Sunday, December 16, 2012

Helping your child weather the storm of tragedy

Imagine there is a sudden rainstorm.  You are walking with your child, sharing an umbrella from the wind and pelting rain.  You shelter your child from the worst of the storm, as best you can, and leave a portion of yourself exposed to the elements.  You have to do the navigating, it is your job.  This is the perspective I suggest to parents in the midst of tragedy.  The recent shooting in Newtown, Connecticut forces us to into action as parents.  I hope this blog entry will help you weather this storm with your young child.

The Storm:  When you prepared your child for school Friday morning, you were unprepared for the terrible news of another school shooting- this time in an elementary school.  Most people find the suffering of children especially hard to manage.   It is a vulnerability of every parent.  Be selective about the amount of news you absorb.  No matter how much information we get about a tragedy it will never make sense.  Your child needs your reassurance.  If you are saturated by the trauma you will not be able to weather the storm.  Some suggestion for managing your own stress:
  • Take care of yourself.  Remember to eat, keep your routine, and stay connected with a support system that is comforting to you.
  •  Take breaks from the news and avoid overwhelming yourself with pessimistic or alarmist thinking.  Get perspective that this is a rare occurrence.
  • Accept and acknowledge your feelings so you can express them appropriately to your child.
The Umbrella:  In the midst of tragedy you hold the umbrella. Remember that the media is not designed to present developmentally appropriate information for children. Once you have managed yourself you are ready to comfort your child. Listen carefully to what your child has heard.  Correct any distortions that may elevate their fears- rumors are common during the unfolding of a disaster. Be open to your child's worries and questions responding with sensitivity to your child's age and prior experience with death or trauma.  Be truthful without being terrifying. Redirect your child if he/she is pressing for gruesome details.  Most children will show some signs of anxiety which may include:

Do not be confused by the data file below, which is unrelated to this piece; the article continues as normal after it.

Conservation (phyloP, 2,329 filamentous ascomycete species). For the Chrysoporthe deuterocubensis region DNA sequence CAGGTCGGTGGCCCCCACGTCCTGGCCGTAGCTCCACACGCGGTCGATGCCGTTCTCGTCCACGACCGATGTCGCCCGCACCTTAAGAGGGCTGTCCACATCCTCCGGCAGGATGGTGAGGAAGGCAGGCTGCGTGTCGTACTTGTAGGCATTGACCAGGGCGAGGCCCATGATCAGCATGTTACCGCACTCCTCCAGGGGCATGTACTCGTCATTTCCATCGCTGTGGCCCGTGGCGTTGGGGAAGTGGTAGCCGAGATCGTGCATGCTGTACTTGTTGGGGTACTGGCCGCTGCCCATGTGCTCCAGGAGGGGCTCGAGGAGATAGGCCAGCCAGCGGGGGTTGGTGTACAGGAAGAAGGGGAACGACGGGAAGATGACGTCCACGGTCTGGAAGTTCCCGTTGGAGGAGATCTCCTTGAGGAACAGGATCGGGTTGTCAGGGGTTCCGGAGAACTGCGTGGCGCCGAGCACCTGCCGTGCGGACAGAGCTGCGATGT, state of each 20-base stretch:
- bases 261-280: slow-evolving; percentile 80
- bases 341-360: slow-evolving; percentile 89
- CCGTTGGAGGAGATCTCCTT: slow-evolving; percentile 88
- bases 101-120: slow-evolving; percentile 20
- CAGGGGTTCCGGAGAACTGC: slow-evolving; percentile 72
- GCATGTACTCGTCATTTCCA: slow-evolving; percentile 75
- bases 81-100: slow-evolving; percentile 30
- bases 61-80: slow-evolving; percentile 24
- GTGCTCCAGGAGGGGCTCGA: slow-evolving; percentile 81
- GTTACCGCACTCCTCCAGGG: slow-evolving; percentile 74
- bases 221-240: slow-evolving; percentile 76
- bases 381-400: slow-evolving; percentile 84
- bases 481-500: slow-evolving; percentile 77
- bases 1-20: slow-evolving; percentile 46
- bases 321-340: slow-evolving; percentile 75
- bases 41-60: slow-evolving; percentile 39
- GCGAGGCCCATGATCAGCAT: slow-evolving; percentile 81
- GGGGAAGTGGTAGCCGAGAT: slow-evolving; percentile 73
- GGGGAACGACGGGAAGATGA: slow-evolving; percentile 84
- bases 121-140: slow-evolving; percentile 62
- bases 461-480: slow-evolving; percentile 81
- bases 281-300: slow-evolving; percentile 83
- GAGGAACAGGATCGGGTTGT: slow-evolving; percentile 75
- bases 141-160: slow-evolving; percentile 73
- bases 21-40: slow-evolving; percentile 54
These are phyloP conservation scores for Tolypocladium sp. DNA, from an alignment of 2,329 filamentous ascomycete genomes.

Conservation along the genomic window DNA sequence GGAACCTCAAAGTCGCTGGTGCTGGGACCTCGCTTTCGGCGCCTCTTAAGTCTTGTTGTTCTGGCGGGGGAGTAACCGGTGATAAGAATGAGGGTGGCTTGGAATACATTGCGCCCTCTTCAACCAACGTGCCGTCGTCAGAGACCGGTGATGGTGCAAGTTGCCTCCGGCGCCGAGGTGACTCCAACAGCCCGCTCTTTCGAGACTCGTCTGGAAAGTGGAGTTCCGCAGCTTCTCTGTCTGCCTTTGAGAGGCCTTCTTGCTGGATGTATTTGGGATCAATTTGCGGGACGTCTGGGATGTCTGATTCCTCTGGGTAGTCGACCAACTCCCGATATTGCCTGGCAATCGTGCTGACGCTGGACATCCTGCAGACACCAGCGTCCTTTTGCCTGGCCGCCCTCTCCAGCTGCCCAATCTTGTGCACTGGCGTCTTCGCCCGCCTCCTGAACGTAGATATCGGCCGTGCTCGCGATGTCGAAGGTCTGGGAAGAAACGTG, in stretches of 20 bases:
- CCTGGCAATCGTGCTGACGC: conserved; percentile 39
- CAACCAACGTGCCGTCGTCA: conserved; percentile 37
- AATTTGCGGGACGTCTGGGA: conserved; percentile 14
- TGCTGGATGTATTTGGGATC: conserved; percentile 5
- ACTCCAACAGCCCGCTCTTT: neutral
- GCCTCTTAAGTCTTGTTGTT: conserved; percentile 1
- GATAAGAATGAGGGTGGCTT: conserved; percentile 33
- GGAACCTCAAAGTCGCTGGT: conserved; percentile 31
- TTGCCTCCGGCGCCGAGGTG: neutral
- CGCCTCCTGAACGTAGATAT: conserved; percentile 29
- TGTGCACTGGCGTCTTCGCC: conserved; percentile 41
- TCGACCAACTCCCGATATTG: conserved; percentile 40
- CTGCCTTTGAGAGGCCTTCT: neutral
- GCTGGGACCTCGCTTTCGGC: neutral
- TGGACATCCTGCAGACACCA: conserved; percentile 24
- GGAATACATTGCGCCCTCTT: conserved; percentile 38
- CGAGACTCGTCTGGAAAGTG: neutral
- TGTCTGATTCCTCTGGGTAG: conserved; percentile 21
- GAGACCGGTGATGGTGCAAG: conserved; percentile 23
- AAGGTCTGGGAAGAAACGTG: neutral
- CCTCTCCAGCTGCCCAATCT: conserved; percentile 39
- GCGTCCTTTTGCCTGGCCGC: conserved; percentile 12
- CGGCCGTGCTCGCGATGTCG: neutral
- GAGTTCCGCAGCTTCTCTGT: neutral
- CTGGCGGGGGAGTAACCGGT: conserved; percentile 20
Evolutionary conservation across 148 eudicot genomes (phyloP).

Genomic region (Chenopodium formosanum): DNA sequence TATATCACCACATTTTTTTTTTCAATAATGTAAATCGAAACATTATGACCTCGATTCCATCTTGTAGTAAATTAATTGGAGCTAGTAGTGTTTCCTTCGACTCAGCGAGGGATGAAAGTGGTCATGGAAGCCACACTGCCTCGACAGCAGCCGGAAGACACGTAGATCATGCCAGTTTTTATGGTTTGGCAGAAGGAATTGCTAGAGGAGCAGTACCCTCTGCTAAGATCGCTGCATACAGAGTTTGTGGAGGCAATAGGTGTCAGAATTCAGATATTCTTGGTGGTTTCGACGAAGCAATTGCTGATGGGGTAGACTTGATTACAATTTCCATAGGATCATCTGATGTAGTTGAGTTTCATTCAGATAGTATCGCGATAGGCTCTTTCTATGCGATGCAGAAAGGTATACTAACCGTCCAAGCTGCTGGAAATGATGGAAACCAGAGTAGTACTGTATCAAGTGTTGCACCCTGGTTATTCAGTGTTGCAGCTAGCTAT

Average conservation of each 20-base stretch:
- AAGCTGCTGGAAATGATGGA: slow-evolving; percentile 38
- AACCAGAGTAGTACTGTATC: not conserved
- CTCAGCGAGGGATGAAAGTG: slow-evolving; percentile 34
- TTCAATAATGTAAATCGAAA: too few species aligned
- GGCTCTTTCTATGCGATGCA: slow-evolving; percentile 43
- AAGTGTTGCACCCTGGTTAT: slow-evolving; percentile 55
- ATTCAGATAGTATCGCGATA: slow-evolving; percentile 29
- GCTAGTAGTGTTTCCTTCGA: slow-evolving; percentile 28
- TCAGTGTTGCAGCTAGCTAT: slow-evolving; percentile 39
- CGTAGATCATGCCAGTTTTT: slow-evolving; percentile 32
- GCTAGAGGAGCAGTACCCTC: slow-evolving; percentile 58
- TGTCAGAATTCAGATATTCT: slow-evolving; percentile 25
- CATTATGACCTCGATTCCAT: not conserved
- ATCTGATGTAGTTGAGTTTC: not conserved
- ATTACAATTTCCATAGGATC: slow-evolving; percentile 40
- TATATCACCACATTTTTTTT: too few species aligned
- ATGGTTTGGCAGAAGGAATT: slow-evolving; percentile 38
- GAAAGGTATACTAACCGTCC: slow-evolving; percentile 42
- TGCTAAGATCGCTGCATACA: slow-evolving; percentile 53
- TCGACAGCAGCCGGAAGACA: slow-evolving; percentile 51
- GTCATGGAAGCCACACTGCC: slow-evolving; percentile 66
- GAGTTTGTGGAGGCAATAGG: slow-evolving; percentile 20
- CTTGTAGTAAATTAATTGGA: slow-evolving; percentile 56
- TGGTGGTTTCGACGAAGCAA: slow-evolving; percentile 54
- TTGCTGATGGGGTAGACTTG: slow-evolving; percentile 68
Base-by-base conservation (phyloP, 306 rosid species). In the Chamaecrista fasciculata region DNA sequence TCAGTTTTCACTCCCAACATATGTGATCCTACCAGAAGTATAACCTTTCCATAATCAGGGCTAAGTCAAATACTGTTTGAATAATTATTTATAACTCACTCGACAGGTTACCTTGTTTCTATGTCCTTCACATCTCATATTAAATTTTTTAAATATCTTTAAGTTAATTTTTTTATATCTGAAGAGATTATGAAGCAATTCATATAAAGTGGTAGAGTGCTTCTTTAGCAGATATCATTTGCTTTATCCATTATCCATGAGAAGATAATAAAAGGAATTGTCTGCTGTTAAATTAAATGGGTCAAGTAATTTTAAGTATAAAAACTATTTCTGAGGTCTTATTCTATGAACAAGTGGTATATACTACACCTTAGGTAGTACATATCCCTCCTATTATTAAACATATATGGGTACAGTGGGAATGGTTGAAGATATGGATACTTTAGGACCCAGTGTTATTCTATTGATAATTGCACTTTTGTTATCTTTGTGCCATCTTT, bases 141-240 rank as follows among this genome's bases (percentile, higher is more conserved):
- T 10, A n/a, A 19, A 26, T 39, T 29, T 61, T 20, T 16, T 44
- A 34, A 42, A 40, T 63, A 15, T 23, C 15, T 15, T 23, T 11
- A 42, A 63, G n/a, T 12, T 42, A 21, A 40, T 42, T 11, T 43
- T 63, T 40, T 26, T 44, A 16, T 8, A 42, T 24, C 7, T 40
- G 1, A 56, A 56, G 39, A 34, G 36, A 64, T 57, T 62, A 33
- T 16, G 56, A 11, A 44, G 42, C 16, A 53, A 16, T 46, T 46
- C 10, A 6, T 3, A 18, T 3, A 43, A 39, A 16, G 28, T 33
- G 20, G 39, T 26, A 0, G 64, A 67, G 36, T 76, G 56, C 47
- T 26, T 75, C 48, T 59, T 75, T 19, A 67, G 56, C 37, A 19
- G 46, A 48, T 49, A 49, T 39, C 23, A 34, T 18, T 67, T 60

• Trouble sleeping.
  • Impaired concentration.
  • Tearfulness, reluctance about returning to school.
Providing Shelter:  Recovery from trauma requires restoring balance and safety for children. If you or your child have concerns about the security at school or in your neighborhood, this is an appropriate time to develop a proposal for change.  Empower your family to help make a difference in your own community if  you see need for improvement in safety.  Partner with others to "do good" to counterbalance the awareness that something bad has happened.  It is important to return to normal routine as soon as possible:
  • There will be a "first day back" for all students.  Provide accommodations if needed but make the first day Monday.  Examples could be allowing extra time in the morning to be supportive or driving your child instead of using the bus or walking into the building for a quick "you will be fine" hug.
  • Do not pick up your child early on their first day or text to check on them.  This is disruptive and suggests that you are afraid.
  • Consider a service project to do in honor of the families effected by the shooting or help your child send a card to the school if he/she expresses an interest.
Be courageous in your comfort.  Remind yourself and your child that there are more good people in the world than bad. Children can bounce back from tragedy with the help of a reassuring adult.

“When I was a boy and I would see scary things in the news, my mother would say to me, ‘Look for the helpers. You will always find people who are helping.’ To this day, especially in times of ‘disaster,‘ I remember my mother’s words, and I am always comforted by realizing that there are still so many helpers—so many caring people in this world.” ~ Fred Rogers

Resources: American Psychological Association Help Center: Helping your child manage distress in the aftermath of a shootingManaging your distress in the aftermath of a shooting. Listen, Protect, Connect- Model & Teach: The steps of psychological first aid for your students after a disaster, school crisis, or emergency.



  1. Thanks for sharing your wisdom. As I continued to read news stories online late last night, my mind drifted back to this blog--especially the part about taking a break from the news and remembering that there are more good people in the world than bad.

  2. Thank you for this, Lisa! I linked at my blog.